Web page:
Mary Hunt was recently awarded the Al Merito Award by the Arizona Historical Society for her dedication and devotion to the Pine-Strawberry Archeological and Historical Society.
Hunt was one of the original organizers of the historical society, and back in 1978, she penned her name on the incorporation papers. She has been on the board of directors ever since.
"I just really enjoy the old schoolhouse," Hunt said. "Seeing all the people from all over the world coming into that little schoolhouse."
Of the thousands of people Hunt has welcomed into the schoolhouse, just a few stand out.
"A young woman from Japan who came in really impressed me," Hunt said. "(She) could juggle beanbags so neat."
In the schoolhouse, beanbags similar to those used as toys in the late 1800s are sold as a novelty. This young woman told Mary that they are still a popular pastime in her country.
There is a schoolteacher in Flagstaff who brings her students to the schoolhouse each year and has for the past 20 years.
Hunt, a former school teacher, has strong family ties to the schoolhouse, as well. Inside the shoolhouse, the Oldest Standing Schoolhouse in Arizona, hangs a picture of Hunt's mother-in-law, who attended school there. Her father-in-law later saved the one-room schoolhouse from certain destruction in the 1960s.
If Hunt catches you peeping in the windows as she drives past the schoolhouse, she will pull in and open it up, always happy to share her love for the place with others.
"I know of no one in this area that has a deeper love or concern for the preservation of the history of Pine and Strawberry and the State of Arizona than Mary L. Hunt," said Melvin VanVorst, president of the historical society, in his letter of nomination.
Firefighters on the job
The Pine-Strawberry Fire Station No. 42 on Fossil Creek Road in Strawberry was put back into full-time operation April 24. That means a medic and an engineer are stationed there 24-hours a day, seven days a week to deliver the same services that Fire Station 41 on Hardscrabble Road offers in Pine.
In the past, a medic has been stationed there each night to aid in ambulance calls. Response times in Strawberry should be reduced, on average, by three to four minutes, Pine-Strawberry Fire Chief Paul Coe said. Station 42 was set to open July 1, according to the plans, but some penny pinching and extra earnings allowed the department to open shop a couple of months early.
"We had planned for this in our five-year-plan," Coe said. "But we saved money on some budget items and earned some money by going to wildland fires."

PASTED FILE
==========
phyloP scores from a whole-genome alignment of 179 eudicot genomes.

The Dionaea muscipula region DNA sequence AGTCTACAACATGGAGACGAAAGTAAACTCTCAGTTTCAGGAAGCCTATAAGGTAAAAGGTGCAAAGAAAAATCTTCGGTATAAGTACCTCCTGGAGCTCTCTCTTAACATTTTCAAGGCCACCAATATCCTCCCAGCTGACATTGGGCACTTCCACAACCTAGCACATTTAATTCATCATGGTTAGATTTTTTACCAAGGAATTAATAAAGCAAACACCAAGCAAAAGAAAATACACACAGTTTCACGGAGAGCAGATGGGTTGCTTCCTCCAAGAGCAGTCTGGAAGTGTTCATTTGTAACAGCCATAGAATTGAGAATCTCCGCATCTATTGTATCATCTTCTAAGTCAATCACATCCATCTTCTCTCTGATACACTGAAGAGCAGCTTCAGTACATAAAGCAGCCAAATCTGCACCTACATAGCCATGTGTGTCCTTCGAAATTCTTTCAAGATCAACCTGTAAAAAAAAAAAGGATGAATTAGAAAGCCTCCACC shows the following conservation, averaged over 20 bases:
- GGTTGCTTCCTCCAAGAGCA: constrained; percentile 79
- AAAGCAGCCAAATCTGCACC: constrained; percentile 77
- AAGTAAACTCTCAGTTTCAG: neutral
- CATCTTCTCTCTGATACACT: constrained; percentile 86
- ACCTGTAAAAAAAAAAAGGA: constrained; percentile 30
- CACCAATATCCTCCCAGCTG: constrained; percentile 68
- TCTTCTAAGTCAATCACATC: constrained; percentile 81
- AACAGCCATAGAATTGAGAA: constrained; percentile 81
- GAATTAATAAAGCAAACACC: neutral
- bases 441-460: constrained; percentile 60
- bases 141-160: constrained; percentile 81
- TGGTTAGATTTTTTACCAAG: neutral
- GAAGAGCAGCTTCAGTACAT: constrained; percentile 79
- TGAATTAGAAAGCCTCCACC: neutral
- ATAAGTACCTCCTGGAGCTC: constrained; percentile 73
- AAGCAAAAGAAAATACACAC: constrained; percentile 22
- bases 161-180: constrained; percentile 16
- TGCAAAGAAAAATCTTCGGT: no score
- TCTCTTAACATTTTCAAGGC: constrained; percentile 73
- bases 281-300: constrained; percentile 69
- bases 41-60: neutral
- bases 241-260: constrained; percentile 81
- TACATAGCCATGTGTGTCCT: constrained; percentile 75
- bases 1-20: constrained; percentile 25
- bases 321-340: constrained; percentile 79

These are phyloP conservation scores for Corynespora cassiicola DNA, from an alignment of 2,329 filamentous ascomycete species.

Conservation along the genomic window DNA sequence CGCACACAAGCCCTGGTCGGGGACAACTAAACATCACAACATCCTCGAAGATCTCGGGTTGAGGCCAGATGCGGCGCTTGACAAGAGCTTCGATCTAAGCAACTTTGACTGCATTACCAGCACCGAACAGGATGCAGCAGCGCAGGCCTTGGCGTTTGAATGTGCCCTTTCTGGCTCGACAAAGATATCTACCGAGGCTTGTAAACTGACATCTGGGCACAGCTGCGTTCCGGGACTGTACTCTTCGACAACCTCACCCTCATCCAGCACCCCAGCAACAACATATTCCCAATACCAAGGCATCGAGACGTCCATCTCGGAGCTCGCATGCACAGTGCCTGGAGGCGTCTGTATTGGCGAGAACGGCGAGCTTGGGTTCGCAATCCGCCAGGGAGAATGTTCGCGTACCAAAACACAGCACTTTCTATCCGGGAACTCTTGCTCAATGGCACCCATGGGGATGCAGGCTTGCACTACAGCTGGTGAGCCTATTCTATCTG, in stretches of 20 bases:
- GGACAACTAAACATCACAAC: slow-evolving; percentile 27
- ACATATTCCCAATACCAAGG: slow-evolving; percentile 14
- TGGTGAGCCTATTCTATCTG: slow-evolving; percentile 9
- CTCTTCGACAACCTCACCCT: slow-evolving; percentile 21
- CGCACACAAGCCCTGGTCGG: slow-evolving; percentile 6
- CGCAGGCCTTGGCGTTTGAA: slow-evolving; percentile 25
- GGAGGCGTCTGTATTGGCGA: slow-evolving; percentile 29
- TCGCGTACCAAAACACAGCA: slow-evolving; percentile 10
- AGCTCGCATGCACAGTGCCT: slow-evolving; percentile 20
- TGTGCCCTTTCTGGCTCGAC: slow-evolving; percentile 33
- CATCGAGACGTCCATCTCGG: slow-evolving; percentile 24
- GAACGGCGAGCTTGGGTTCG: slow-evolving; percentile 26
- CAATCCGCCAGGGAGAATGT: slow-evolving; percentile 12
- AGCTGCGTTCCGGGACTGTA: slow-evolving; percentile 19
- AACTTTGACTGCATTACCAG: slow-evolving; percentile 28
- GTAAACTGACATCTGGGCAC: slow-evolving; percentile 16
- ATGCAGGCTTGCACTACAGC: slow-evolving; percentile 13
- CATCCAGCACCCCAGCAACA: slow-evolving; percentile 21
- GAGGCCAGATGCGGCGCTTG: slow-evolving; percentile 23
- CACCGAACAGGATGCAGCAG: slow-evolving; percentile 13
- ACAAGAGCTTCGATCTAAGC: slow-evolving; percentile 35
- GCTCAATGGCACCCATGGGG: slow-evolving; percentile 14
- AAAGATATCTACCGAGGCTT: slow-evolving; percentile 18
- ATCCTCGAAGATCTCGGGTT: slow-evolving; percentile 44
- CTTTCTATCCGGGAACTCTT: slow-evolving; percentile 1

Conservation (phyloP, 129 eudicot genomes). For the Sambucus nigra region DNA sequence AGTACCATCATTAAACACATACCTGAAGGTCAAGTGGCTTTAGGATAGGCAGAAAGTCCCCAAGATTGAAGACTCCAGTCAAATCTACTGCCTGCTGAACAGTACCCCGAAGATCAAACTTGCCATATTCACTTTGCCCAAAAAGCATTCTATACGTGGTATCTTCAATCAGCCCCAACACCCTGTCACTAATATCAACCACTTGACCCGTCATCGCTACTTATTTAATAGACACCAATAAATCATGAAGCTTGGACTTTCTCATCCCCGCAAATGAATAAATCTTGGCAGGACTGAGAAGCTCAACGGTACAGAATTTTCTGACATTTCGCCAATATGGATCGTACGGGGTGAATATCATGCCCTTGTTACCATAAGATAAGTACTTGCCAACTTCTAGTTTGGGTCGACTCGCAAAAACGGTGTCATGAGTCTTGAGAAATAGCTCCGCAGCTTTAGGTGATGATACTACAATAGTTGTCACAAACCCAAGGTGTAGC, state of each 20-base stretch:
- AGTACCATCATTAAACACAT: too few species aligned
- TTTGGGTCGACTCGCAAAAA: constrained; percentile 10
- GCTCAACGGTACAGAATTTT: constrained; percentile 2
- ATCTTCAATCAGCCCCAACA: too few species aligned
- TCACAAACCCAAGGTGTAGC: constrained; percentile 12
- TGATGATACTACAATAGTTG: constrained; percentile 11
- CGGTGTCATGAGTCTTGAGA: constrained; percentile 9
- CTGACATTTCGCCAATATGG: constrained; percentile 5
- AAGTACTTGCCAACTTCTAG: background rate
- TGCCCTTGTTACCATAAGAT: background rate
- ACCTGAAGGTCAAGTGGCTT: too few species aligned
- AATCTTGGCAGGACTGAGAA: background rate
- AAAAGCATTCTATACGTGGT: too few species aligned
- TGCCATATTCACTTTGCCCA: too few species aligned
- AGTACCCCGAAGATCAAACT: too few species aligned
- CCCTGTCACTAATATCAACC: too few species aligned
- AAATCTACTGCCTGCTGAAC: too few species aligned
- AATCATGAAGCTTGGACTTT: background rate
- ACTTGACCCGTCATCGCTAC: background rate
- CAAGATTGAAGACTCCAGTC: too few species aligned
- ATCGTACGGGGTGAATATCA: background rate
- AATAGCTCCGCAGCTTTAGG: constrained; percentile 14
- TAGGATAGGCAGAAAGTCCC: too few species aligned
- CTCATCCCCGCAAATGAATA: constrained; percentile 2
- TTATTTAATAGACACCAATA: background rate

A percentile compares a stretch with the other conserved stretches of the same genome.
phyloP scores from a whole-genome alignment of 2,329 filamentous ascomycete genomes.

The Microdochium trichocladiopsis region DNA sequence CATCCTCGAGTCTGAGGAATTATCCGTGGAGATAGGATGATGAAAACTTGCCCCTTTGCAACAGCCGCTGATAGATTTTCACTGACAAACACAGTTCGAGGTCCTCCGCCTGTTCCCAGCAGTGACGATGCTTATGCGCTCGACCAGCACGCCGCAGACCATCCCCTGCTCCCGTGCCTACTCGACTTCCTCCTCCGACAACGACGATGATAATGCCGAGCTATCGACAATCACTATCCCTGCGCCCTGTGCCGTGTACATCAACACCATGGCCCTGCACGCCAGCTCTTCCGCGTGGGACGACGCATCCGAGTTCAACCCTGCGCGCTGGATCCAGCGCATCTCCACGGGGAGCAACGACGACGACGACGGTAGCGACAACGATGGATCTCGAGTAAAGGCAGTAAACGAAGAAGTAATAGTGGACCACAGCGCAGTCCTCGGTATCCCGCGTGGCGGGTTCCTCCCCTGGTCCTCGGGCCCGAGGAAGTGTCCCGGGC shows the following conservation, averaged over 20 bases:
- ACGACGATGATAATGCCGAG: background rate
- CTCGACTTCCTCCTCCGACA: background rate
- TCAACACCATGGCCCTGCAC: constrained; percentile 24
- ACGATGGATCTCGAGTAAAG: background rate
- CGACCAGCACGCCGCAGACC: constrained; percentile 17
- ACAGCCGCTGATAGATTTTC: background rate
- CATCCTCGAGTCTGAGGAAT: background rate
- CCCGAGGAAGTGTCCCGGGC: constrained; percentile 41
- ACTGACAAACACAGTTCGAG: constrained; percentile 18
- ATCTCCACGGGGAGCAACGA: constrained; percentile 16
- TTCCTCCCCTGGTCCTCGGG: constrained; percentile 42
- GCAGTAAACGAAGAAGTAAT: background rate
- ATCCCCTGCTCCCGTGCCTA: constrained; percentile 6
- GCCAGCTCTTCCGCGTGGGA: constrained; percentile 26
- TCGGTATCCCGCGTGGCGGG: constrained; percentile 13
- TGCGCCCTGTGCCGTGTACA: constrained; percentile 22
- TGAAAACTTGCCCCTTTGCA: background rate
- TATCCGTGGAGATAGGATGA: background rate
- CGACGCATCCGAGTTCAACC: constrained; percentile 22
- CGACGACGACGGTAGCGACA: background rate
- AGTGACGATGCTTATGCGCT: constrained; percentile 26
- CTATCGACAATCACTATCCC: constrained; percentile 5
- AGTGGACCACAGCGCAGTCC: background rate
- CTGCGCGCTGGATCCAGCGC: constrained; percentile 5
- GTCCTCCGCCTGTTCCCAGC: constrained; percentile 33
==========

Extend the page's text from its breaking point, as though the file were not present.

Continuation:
The department also brought three reserves to full-time status to cover the extra shifts. The crews are now working at cleaning up the 18-year-old station that has been primarily a storage area for extra vehicles.
"They are working on crew quarters, a lot of clean up and getting things ready so that they can conduct business," Coe said.
The Pine-Strawberry Clinic welcomed Dr. Jerry Marshall on board last week.
Marshall comes to the community-owned clinic on Hardscrabble Road from the much larger world of HMOs, big business and medicine. He sees this small-town practice as an opportunity to reconnect with his original drive to work with people. Marshall became a board certified pathologist in 1963.
"That's one of the doctors you never see, never talk to until a big bill shows up on your doorstep," Marshall joked.
Since 1970, Marshall said, he has been heavily involved in managed care. Taking up roots in Pine two years ago, Marshall is looking at the Pine-Strawberry Clinic as his chance to give back to society.
"To me, it is like opening up a new horizon," he said. "I have never really been able to take care of people on a one-on-one basis.
"I've come back to what my roots were, and why I went into medicine in the first place. This is something that I can contribute, I have training, and I can give back to the community instead of taking.
"Our interests as far as patients are concerned is that they get the best possible care that they can, and I will do my best to pick up where (physician's assistant Gail Phylow, who died last month) left off. Their health is our main concern."
Bobby Phylow will continue as office manager.
Stop by the clinic and welcome Dr. Marshall, and let him know just how much small-town charm we have here.
Relay for Life
Folks are getting ready for the Third Annual Relay For Life fund-raiser for the American Cancer Society, which will be held June 1 and 2 at Rumsey Park softball field No. 1 this year. Last year's efforts produced three teams from our area, so we're looking for recruits this year.
Team members walk, one at a time, around the track for half-hour periods from 6 p.m. Friday, June 1 until 7 a.m. Saturday, June 2 and collect donations for the American Cancer Society prior to the relay.
One way to raise money is through the sale of luminaries to honor a survivor or victim of cancer. The luminaries are all lit and the names read during a ceremony Friday, June 1 after dark. We're also looking for cancer survivors to walk the first lap of the Relay on Friday evening. If you'd like to join the Survivors Walk or be on a team, or just order luminaries, call 476-4298. It's a Rim country community event, so you're welcome to come join us for food and fun.